The presence of hepatic granulomas can be secondary to many diseases and is often a diagnostic clue to systemic conditions, and therapeutic and prognostic implications [5, 6].

The diagnosis of these pathological conditions requires the location and the type of granuloma which may aid in the differential diagnosis. Four major types can be identified: caseous granuloma (presence of central necrosis), noncaseating (without central necrosis) granuloma, lipogranulomas (core lipid containing vacuoles) and granulomas fibrinoanelares (central vacuoles containing fibrin deposit) [7].

Portal hypertension in this context is uncommon and is caused by the presence of multiple granulomas in portal region, secondary fibrosis inflammatory reaction, portal hypertension due to increased blood flow in cases of splenic involvement and, more rarely, thrombosis secondary to the prothrombotic state of portal vessels.

The main causes of granulomatous hepatitis in the developed world are autoimmune diseases, especially sarcoidosis, vasculitis, and primary biliary cirrhosis [5]. In developing countries, infectious causes dominate, led by TB, Q fever, brucellosis, Yersinia, Lyme disease, leprosy, mieloidose, and deep mycoses. In our case, the presence of granulomas caseating strongly suggests diseases such as TB, brucellosis and, rarely, Hodgkin’s lymphoma. Direct analysis of bacilli was negative, but it presents a sensitivity of around 50%. Together with systemic findings and the favorable therapeutic response, the most likely diagnosis is the liver TB.


Portal hypertension in the context of granulomatous hepatitis is rare; however, given the high prevalence of TB in Brazil, it should be considered in the differential diagnosis, especially if there are systemic symptoms compatible with miliary TB, such as prolonged fever, sweating, weight loss and increased GGT.


We thank professor Edson and the Linguistic Support Department at Unichristus for help in translating the text.

  1. World Health Organization. Global tuberculosis report 2013. http://apps.who.int/iris/bitstream/10665/91355/1/9789241564656_eng.pdf (Accessed on November 18, 2013).
  2. Bruguera M, Rodes J, Vilardell E, Gibert-Queralto J. [Portal hypertension associated with autonomous hepatic tuberculosis]. Rev Int Hepatol. 1968;18(7):895-903.
  3. Gibson JA. Granulomatous liver disease and portal hypertension. Proc R Soc Med. 1973;66(6):502-503.
  4. Gaya DR, Thorburn D, Oien KA, Morris AJ, Stanley AJ. Hepatic granulomas: a 10 year single centre experience. J Clin Pathol. 2003;56(11):850-853.
    doi pubmed
  5. McCluggage WG, Sloan JM. Hepatic granulomas in Northern Ireland: a thirteen year review. Histopathology. 1994;25(3):219-228.
  6. Drebber U, Kasper HU, Ratering J, Wedemeyer I, Schirmacher P, Dienes HP, Odenthal M. Hepatic granulomas: histological and molecular pathological approach to differential diagnosis--a study of 442 cases. Liver Int. 2008;28(6):828-834.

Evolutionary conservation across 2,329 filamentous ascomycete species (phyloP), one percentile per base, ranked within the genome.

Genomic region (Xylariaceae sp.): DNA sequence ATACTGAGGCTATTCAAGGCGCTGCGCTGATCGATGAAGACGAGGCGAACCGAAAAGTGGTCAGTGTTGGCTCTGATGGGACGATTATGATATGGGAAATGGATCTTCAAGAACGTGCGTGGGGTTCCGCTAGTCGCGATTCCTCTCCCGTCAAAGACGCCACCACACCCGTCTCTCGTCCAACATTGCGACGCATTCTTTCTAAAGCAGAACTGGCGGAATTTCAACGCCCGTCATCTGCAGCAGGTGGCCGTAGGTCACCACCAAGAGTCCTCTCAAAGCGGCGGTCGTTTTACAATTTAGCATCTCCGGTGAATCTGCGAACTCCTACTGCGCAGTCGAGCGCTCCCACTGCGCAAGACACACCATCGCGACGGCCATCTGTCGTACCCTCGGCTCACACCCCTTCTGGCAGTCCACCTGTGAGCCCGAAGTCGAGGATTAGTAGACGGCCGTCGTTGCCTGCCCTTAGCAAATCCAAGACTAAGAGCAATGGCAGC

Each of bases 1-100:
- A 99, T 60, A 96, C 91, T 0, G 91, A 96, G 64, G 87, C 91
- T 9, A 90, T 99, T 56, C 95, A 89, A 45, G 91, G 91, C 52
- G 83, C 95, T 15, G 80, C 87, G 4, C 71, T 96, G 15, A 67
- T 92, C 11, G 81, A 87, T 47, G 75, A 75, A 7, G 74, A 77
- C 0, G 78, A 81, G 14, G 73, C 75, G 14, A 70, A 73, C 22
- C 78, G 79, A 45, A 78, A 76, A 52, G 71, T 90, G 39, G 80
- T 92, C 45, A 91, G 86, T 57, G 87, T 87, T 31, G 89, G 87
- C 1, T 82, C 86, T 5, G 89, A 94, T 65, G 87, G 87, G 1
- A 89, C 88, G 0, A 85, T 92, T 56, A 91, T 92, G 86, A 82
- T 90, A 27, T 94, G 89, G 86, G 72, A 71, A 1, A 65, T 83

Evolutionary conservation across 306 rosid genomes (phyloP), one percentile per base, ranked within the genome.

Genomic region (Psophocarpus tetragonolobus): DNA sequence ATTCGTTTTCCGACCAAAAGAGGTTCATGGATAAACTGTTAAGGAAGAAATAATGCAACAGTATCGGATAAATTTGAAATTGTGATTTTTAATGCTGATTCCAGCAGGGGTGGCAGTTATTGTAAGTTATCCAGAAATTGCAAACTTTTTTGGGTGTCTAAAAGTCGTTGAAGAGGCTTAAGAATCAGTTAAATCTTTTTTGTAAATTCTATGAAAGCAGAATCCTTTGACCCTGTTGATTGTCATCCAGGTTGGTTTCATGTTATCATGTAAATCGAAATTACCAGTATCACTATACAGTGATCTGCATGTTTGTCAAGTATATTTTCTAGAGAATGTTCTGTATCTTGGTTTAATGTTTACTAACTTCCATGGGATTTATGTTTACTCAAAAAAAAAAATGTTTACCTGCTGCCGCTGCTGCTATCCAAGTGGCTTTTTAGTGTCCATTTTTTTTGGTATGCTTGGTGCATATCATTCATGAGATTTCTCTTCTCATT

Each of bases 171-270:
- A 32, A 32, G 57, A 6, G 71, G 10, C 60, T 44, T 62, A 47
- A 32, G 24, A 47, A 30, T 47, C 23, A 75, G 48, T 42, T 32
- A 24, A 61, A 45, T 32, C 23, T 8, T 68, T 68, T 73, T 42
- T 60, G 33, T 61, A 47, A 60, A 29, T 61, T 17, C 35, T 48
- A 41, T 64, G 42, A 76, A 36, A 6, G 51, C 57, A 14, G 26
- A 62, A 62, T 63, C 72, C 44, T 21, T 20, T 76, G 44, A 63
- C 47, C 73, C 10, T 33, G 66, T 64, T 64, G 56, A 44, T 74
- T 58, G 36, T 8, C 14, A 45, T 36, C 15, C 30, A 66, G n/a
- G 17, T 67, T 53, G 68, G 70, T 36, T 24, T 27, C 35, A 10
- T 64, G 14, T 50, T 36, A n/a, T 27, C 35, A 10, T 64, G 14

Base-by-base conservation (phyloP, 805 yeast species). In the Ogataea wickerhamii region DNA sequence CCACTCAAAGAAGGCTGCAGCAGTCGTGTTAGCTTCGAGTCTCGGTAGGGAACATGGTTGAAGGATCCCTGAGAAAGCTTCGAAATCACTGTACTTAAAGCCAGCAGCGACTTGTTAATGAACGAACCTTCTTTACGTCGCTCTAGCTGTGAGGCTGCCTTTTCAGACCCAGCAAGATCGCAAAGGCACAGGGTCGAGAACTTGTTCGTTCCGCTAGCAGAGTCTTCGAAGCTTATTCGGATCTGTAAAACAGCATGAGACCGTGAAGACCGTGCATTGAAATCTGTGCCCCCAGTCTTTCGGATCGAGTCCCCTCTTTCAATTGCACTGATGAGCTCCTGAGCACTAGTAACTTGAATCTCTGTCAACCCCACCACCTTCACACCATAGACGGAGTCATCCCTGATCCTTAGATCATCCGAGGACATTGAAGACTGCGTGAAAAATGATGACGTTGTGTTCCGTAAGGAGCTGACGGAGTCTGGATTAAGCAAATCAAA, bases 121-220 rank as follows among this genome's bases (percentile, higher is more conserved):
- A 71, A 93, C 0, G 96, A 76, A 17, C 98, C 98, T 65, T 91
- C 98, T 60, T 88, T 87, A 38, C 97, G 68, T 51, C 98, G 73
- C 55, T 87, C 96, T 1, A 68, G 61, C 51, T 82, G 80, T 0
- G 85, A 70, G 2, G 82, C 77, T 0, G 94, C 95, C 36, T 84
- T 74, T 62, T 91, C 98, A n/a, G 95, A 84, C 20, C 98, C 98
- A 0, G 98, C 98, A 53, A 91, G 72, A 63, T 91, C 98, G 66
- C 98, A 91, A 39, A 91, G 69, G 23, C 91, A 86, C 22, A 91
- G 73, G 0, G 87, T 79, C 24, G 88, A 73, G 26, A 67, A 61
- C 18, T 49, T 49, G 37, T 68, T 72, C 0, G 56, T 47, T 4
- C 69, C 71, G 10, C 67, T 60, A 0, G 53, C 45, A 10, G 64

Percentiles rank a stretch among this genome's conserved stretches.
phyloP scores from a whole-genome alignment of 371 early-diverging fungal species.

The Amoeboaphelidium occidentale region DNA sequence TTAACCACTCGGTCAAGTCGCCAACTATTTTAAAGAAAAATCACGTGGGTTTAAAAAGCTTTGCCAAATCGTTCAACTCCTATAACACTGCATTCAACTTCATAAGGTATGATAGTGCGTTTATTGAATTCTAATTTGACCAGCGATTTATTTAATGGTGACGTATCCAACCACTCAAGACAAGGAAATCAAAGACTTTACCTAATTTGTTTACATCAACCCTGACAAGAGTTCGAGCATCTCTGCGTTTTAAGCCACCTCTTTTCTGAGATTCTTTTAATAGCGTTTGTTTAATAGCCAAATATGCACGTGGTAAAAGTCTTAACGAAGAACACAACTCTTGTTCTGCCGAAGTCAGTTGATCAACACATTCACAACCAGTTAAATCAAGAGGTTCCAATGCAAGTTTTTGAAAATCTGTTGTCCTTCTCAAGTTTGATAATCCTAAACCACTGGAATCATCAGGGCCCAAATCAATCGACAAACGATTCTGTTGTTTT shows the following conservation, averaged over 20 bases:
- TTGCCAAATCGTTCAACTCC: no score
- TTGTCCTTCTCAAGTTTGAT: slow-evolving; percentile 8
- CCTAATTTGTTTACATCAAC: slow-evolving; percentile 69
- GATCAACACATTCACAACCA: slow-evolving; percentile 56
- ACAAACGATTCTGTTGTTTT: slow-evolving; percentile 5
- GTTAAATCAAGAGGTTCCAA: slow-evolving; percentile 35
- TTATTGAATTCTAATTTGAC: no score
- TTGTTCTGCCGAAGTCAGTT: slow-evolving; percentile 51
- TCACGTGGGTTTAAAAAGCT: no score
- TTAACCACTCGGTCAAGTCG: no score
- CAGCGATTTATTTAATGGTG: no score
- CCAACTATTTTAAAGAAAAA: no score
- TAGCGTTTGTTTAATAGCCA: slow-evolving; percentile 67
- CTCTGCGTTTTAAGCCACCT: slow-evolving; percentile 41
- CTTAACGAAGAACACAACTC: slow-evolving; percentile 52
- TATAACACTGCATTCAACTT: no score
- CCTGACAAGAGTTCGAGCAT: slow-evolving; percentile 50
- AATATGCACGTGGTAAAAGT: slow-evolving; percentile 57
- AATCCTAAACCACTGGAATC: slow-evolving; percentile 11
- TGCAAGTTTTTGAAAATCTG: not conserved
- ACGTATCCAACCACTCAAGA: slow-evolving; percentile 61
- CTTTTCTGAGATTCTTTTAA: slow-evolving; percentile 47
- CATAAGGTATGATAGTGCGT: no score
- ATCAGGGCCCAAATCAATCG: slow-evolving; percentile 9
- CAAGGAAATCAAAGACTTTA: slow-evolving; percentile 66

doi pubmed
  7. Maddrey WC. Granulomas of the liver. In: Schiff's Diseases of the Liver, Eighth Edition, Schiff ER, Sorrell MF, Maddrey WC (Eds), Lippincott-Raven, Philadelphia. 1989;1572.

This is an open-access article distributed under the terms of the Creative Commons Attribution License, which permits unrestricted use, distribution, and reproduction in any medium, provided the original work is properly cited.

Journal of Medical Cases is published by Elmer Press Inc.


Browse  Journals  


Journal of Clinical Medicine Research

Journal of Endocrinology and Metabolism

Journal of Clinical Gynecology and Obstetrics


World Journal of Oncology

Gastroenterology Research

Journal of Hematology


Journal of Medical Cases

Journal of Current Surgery

Clinical Infection and Immunity


Cardiology Research

World Journal of Nephrology and Urology

Cellular and Molecular Medicine Research


Journal of Neurology Research

International Journal of Clinical Pediatrics



Journal of Medical Cases, monthly, ISSN 1923-4155 (print), 1923-4163 (online), published by Elmer Press Inc.                     
The content of this site is intended for health care professionals.
This is an open-access journal distributed under the terms of the Creative Commons Attribution-NonCommercial 4.0 International License, which permits unrestricted
non-commercial use, distribution, and reproduction in any medium, provided the original work is properly cited.
Creative Commons Attribution license (Attribution-NonCommercial 4.0 International CC-BY-NC 4.0)

This journal follows the International Committee of Medical Journal Editors (ICMJE) recommendations for manuscripts submitted to biomedical journals,
the Committee on Publication Ethics (COPE) guidelines, and the Principles of Transparency and Best Practice in Scholarly Publishing.

website: www.journalmc.org   editorial contact: editor@journalmc.org
Address: 9225 Leslie Street, Suite 201, Richmond Hill, Ontario, L4B 3H6, Canada

© Elmer Press Inc. All Rights Reserved.

Disclaimer: The views and opinions expressed in the published articles are those of the authors and do not necessarily reflect the views or opinions of the editors and Elmer Press Inc. This website is provided for medical research and informational purposes only and does not constitute any medical advice or professional services. The information provided in this journal should not be used for diagnosis and treatment, those seeking medical advice should always consult with a licensed physician.